Revving up the fans

American indie-rockers Mercury Rev have weathered changes over the years, but remain impressed by the Israeli music scene.

November 30, 2005 09:42
mercury rev 88 298

mercury rev 88 298. (photo credit: )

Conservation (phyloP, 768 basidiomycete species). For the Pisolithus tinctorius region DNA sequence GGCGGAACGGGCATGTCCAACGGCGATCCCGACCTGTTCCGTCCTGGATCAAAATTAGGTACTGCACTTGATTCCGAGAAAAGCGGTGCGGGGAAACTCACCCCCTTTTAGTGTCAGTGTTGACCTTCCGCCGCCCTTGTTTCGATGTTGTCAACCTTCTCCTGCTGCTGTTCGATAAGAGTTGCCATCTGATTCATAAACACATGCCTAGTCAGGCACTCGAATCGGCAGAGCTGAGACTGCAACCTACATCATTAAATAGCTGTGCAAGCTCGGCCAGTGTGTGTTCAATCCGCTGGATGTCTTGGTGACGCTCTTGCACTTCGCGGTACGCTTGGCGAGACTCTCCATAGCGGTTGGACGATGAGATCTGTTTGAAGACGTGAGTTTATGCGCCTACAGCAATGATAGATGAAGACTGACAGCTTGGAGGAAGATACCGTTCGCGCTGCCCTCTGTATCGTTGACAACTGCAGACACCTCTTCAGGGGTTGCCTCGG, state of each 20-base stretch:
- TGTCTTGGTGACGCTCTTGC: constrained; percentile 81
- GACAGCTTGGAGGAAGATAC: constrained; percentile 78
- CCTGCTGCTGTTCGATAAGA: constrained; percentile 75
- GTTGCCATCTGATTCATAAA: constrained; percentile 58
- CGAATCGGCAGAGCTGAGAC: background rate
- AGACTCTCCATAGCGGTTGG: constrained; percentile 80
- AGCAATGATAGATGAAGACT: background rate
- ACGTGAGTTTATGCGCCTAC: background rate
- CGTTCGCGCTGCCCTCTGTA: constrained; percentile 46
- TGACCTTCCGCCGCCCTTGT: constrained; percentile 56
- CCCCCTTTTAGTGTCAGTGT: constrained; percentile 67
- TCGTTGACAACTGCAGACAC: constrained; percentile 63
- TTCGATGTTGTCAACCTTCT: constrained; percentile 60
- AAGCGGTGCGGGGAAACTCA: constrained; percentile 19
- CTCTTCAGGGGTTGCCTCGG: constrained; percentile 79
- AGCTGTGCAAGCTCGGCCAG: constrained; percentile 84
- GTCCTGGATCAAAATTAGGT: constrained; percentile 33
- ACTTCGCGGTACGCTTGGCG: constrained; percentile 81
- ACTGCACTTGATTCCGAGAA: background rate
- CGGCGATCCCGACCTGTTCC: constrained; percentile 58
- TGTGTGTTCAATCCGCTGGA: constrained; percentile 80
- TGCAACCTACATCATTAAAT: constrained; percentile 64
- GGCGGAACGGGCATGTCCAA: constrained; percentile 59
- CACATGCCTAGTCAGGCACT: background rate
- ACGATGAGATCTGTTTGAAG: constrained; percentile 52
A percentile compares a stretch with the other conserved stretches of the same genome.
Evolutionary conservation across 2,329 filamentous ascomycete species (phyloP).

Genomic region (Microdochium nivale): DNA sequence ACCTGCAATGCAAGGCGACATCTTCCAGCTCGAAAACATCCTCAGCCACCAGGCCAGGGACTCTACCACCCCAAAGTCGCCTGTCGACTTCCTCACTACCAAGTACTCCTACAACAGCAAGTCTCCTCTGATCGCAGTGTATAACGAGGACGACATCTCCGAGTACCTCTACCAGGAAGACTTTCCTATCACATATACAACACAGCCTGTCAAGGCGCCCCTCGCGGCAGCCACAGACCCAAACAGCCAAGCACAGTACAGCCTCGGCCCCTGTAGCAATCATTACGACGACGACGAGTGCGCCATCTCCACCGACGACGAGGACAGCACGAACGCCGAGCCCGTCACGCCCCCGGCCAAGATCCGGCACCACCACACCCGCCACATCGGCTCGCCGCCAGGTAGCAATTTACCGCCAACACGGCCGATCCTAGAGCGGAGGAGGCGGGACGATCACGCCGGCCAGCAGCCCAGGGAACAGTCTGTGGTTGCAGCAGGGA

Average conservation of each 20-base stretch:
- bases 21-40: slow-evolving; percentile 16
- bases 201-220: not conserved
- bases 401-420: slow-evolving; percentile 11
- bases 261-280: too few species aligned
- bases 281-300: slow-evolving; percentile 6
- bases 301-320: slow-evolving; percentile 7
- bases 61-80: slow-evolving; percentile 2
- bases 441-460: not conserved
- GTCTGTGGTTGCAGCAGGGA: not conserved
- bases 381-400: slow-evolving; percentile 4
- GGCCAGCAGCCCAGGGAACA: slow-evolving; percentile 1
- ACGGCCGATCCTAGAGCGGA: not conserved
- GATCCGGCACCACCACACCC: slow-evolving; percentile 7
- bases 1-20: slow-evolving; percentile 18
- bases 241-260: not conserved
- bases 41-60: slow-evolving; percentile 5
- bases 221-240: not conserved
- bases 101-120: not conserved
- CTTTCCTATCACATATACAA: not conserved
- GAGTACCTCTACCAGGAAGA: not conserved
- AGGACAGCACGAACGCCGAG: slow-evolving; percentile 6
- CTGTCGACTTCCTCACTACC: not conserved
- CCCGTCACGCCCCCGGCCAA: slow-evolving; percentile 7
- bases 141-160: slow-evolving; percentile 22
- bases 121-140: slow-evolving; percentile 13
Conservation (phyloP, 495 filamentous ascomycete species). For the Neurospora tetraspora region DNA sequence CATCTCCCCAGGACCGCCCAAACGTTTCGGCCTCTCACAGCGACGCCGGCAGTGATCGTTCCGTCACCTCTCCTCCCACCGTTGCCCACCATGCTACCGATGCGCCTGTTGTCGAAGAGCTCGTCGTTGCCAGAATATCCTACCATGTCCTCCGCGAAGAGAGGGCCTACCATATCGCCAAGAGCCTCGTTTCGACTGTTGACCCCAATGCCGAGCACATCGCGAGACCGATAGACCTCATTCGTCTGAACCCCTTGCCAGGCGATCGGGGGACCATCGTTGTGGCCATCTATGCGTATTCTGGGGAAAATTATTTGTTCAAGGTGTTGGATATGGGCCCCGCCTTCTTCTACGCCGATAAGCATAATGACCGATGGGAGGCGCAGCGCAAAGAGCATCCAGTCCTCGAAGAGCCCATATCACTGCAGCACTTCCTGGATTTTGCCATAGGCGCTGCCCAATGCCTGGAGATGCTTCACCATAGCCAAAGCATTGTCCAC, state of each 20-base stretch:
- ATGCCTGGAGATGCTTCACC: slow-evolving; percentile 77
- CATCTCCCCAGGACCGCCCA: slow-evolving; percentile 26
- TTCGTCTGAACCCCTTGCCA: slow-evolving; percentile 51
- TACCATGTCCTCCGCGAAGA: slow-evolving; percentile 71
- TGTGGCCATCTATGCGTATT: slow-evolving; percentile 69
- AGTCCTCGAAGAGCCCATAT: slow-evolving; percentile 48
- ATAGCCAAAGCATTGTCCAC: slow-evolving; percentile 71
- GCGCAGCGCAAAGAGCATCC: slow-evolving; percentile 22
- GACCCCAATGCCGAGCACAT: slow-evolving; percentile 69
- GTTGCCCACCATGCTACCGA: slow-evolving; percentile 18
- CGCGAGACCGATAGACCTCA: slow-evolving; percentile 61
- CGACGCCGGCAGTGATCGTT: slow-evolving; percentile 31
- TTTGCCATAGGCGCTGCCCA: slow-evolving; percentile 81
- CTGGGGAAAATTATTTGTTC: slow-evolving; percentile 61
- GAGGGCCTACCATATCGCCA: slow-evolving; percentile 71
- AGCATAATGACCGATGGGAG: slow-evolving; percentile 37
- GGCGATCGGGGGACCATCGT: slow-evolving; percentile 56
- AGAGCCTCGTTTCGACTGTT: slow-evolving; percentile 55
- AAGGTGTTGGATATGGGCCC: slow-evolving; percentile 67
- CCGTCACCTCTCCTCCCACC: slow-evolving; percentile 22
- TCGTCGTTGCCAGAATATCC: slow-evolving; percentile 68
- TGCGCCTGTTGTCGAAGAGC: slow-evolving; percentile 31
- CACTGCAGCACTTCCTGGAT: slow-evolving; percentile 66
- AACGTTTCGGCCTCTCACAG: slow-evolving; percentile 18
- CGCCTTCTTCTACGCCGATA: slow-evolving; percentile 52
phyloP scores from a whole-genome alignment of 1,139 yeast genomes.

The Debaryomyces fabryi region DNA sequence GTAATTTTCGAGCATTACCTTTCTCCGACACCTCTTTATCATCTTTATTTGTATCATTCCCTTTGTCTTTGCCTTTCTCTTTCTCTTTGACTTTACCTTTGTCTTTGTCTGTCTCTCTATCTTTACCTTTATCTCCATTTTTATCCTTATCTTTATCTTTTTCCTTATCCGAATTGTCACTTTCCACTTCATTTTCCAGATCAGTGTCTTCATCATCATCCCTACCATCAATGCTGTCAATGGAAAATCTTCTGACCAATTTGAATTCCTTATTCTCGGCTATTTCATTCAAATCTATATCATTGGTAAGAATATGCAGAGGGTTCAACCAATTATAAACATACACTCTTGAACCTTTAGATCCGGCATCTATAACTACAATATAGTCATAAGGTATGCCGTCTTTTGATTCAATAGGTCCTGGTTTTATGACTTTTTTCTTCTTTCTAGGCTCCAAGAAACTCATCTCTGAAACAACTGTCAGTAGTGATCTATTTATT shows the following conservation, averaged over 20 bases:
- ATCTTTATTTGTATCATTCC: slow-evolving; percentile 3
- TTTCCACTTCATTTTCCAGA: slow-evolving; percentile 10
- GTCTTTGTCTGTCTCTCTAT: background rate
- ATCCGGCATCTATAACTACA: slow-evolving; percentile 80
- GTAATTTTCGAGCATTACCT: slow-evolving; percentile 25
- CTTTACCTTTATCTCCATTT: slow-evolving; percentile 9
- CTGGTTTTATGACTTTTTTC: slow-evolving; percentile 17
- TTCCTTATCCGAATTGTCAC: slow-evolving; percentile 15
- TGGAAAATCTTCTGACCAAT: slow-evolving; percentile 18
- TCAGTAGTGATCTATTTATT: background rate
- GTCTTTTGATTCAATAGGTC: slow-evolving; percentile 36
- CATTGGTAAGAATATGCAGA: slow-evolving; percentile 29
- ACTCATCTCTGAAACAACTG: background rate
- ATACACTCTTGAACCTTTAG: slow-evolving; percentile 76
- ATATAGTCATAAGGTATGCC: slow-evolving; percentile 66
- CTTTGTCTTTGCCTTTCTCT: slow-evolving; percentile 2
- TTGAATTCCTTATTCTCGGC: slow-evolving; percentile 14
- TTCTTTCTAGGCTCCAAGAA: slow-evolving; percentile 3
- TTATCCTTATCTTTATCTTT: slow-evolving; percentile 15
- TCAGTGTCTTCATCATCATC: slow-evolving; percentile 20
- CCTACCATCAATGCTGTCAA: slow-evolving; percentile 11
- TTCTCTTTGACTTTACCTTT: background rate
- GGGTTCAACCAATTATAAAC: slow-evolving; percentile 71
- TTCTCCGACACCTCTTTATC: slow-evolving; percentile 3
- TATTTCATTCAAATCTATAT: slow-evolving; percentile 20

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Sean (Grasshopper) Mackowiak was hoping to find a turkey sandwich somewhere. The guitarist and sometimes-clarinetist for American indie-rockers Mercury Rev found himself in turkey-challenged Bilbao, Spain last week for Thanksgiving in the midst of the band's European tour, and he wasn't optimistic about locating the required ingredients for the long distance observance of the holiday. "It doesn't really matter, we've got a show tonight so I'll be busy," he told The Jerusalem Post during an afternoon phone conversation to promote the band's upcoming concert in Tel Aviv on December 5 at the Hangar in Tel Aviv. While his mono-nickname is unlikely to join the ranks of household icons like Sting, Madonna, Flea and Prince - Grasshopper is not displeased at living below the "celebrity" bar. "We never set out to be big on that kind of level. All of our heroes - whether in film, literature or music - were more modular, and that's what we've attempted to do. You can make a living doing what you want, and express your individuality without being huge," he said. The band he co-founded in the late 1980s in Buffalo, New York with Jonathan Donahue has deliberately avoided the push for mass acceptance - to the extent that their sixth full-length CD The Secret Migration was released in Europe before their native country. "I would agree with the assessment that we're more popular outside of the States than at home. I think it's because Europeans are a lot more open to new kinds of music. It's always been that way, going back to jazz, people like Miles Davis and Thelonius Monk," he said. "It's just a different mindset than in America - which is much more focused on the media, and where the music industry is corporate driven and greedy." Mercury Rev's music reflects the ideals of "art first, commercial second". Described by Rolling Stone as "rural psychedelia", their spacey harmonics and Seventies rootsiness-meets-college radio cool is reminiscent of the like-minded Flaming Lips, who Donahue joined in the 1990s during one of Rev's occasional hiatuses. Grasshopper credits their difficult-to-pigeonhole kaleidoscope of sounds to his various influences growing up. "I was lucky. We lived close to the Canadian border and there were great stations there, and also college stations like the one at SUNY Fredonia. It was there that I first heard people like Television, The Ramones, and X. And from England, bands like Echo and the Bunnymen. "At the same time, we had a classic rock station in Buffalo, where I became familiar with people like Neil Young and The Band, who came to be big influences. I also listened to tons of jazz," Grasshopper said. The connection with The Band became more concrete when Grasshopper's neighbors in the Catskill Mountains - Levon Helm and Garth Hudson - put in guest appearances on the group's 1999 artistic peak, Deserter's Song. "Both Garth and Levon live around the area, and they're both sweethearts and great guys. Levon holds concerts in his house every month and invites guests to play. Last month it was Dr. John, and before that it was Emmylou Harris. It's pretty cool," said Grasshopper. While Mercury Rev has weathered many personnel changes over the years, the core of Donahue and Grasshopper has provided the band with a strong identity. Today, the band officially numbers three: Donahue, Grasshopper and keyboardist Jeff Mercel. However original bass player Dave Fridmann has continued to produce all their albums and according to the band's official bio, remains a key creative element in their music. On their current tour, the band is augmented by Jason Miranda on drums and Carlos Anthony Molina on bass. Back when the band made their Israeli debut in 1999 at an alternative rock festival in Tel Aviv, Donahue told The Jerusalem Post that they had been begging their manager for years to play here, and praised Israelis for being "a lot more courageous and willing to listen to newer music." Grasshopper explained that the sentiment has only strengthened in the ensuing years. "I think you find real lovers of music in Israel - people who maybe take their cue from the British music press. I've met some great music fans here. I don't know why a lot more bands don't come here," he said. Grasshopper cited the band's friendship with local musical icon Aviv Geffen as bolstering their affinity to the country. The Israeli singer-songwriter filled the warm up slot on a number of Mercury Rev's dates in France earlier this year, and Grasshopper doesn't negate the possibility that Geffen will make an appearance with the band in Tel Aviv. "We're definitely going to see Aviv, and he might come onstage for a song or two - we're working on that now. The first time we were here, we met him and struck up a friendship. He showed us around Tel Aviv. So when an opening slot appeared on our shows in France, we invited him to play," he said. Having become acclimated to Israel through the connection with Geffen, Grasshopper and the rest of the band have no qualms about tooling around the country. He said that for them, it's not really different than being anywhere in Europe. "I suppose [the security situation] is always in the back of our minds, but it's really just another place for us. There are subtle things which pop up - like getting searched before you go into the grocery store - that's a bit different." But it's not much different than looking for a turkey sandwich in Bilbao, Spain.

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